An Ode To W3Schools
As a young developer, I still distinctly remember the learning process. I remember feeling confused – very confused.
Every once in a while, I’d have a great victory. But as the old adage goes, the more I learned the less I knew. It was always:
Where do I paste that?
What’s a library?
What does a database look like?
Enter W3School – My Personal Savior
It seemed as though no matter what I was stuck on, W3Schools had the answer.
It’s really quite incredible. The website covers introductory tutorials on almost every web language. The tutorials are brief, interactive and easy to follow.
I probably spent more time on w3schools.com than any other website during my first 6 months of web development.
So, Why All The Hatred?
Years have gone by, and I don’t spend so much ( or any ) time on their website anymore. Somewhere along the way, I picked up on the common theme of W3Schools bashing. I think a lot of the mentality can be summed up at the pointedly named W3Fools website.
It’s clear there are a lot of criticisms being made against the website, so let’s just talk about the main three.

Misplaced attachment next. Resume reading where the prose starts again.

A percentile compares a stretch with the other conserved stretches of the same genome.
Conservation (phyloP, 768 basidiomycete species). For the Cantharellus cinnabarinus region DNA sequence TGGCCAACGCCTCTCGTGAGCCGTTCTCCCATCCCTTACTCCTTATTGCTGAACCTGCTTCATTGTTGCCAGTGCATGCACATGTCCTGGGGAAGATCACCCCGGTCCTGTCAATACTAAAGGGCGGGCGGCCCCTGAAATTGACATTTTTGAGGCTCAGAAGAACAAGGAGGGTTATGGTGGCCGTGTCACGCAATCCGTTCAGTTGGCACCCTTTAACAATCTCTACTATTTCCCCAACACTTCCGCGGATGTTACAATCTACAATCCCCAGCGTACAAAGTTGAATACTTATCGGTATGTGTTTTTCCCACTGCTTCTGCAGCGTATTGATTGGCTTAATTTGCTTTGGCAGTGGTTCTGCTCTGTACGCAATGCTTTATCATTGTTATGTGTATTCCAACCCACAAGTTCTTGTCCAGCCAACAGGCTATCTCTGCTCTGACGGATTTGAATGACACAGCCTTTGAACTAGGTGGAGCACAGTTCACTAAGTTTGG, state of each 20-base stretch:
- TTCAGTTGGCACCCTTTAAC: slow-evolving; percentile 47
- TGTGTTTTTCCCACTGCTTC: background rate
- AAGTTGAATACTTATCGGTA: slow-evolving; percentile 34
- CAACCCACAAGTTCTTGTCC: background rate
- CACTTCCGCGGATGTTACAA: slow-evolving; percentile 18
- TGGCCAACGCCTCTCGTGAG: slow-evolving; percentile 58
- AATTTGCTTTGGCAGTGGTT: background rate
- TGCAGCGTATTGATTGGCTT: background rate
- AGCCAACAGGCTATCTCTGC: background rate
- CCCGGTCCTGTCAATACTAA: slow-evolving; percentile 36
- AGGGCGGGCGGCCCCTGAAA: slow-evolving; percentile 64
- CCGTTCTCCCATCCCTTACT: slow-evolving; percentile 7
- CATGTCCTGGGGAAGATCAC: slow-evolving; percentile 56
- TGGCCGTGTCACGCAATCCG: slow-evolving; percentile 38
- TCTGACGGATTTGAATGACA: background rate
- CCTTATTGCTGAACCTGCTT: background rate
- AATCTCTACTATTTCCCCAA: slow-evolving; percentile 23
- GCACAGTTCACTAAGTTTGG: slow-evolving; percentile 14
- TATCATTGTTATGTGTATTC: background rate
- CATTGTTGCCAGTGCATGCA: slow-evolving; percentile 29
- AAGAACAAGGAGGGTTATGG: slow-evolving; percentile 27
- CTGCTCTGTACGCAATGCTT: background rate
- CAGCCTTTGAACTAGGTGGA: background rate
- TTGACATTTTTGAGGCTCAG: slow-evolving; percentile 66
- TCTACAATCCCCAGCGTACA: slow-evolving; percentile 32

There are inaccuracies on the website, and they won’t fix them. They appear affiliated with the W3C, which they are not. They will not wikify their content.
Some Stuff Is Wrong And They Won’t Correct It.
This one is pretty straightforward. I don’t care so much that there are inaccuracies on the website, but if people really have sent in emails and fixes and been ignored that is a problem.
It appears to me that W3Schools is run by a single person. The fact that a small amount of the information is incorrect is really not a big deal when you think about how much content there is. Again though, if he(they) is refusing to fix the problems when they are pointed out, that is too bad.
They Appear Affiliated With The W3C
They Will Not Wikify
While I admire the idea of Wikify’ing websites for the good of the community, it’s a pretty large demand. W3Schools is a wildly successful website ( with a good amount of ads ). It’s a valuable resource to be sure, but that doesn’t mean it should be public property. Again, I’d love to see it happen – but that doesn’t mean it should happen.
Still A Fan
I’ve read a lot of the criticism against the site, but all-in-all I think it’s an amazing resource and we could all appreciate it a bit more.